This study examines the relationship between the mentoring of African American professionals and the perceived impact it has on their career success. African American professional mentoring relationships are quantified in terms of number of mentors, duration of relationships, and demographics. Mentor traits and functions perceived to be associated with career success are identified and ranked according to their perceived level of importance. Using a survey and interviews with participants, data were collected from African American members of the Peoria Black Chamber of Commerce (BCC) based in Peoria County, Illinois. The study was structured as a single descriptive case study approach. The Pearson correlation coefficient was used to test the research hypotheses and results indicated a significant positive relationship at the .05 level (p < 0.05) between the mentoring of African American professionals and their perceptions of career success among members of the Peoria BCC. Mentor traits found to contribute most to African American professional career success were competence, wisdom, integrity, approachability, and authenticity. Mentor functions found to contribute most to African American professional career success were coaching, providing exposure and visibility, counseling, role-modeling, and acceptance and confirmation. Seven common themes emerged from in-depth interviews with survey participants. The study also discovered a deep-seated commitment by protégés to give back to others as a result of the help and support they had received from their mentors. Findings from this research provide expanded clarity in the connection between the mentoring of African Americans and their career success and a deeper understanding of the African American mentoring phenomenon.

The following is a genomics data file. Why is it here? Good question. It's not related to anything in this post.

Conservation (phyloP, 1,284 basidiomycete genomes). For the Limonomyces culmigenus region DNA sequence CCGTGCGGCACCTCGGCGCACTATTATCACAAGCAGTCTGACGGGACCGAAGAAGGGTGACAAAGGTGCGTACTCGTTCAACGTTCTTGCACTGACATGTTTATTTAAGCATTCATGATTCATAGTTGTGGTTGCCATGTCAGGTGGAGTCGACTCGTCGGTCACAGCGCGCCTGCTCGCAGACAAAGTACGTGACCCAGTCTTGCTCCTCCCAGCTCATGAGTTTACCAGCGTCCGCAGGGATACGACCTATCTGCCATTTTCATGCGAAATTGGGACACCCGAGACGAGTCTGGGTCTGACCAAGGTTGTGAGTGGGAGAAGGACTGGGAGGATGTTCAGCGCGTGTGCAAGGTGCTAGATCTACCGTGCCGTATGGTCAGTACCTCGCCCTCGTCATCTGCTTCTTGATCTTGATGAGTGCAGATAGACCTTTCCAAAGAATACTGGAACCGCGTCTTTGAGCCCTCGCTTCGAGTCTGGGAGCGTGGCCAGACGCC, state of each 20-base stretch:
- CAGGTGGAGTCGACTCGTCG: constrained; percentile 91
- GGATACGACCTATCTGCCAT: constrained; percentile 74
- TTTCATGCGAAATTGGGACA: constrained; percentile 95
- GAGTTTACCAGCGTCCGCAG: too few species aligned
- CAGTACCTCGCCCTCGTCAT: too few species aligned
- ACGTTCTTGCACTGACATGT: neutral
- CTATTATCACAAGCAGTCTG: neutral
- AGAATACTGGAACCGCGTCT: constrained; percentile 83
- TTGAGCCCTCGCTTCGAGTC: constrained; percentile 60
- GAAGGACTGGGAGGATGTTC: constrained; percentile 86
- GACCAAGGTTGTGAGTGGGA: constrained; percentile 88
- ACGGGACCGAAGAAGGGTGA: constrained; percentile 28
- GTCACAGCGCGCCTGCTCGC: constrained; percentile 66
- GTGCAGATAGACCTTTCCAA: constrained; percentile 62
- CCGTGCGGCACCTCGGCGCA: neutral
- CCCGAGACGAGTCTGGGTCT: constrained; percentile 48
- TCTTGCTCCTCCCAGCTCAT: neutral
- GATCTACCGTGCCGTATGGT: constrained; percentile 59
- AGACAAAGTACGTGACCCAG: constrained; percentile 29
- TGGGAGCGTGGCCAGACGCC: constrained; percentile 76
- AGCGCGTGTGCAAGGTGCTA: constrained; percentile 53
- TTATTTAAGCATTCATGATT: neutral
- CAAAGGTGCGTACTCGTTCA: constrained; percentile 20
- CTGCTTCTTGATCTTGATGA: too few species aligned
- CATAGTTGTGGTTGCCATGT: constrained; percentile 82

|Subjects||Black studies; Management; Organizational behavior|
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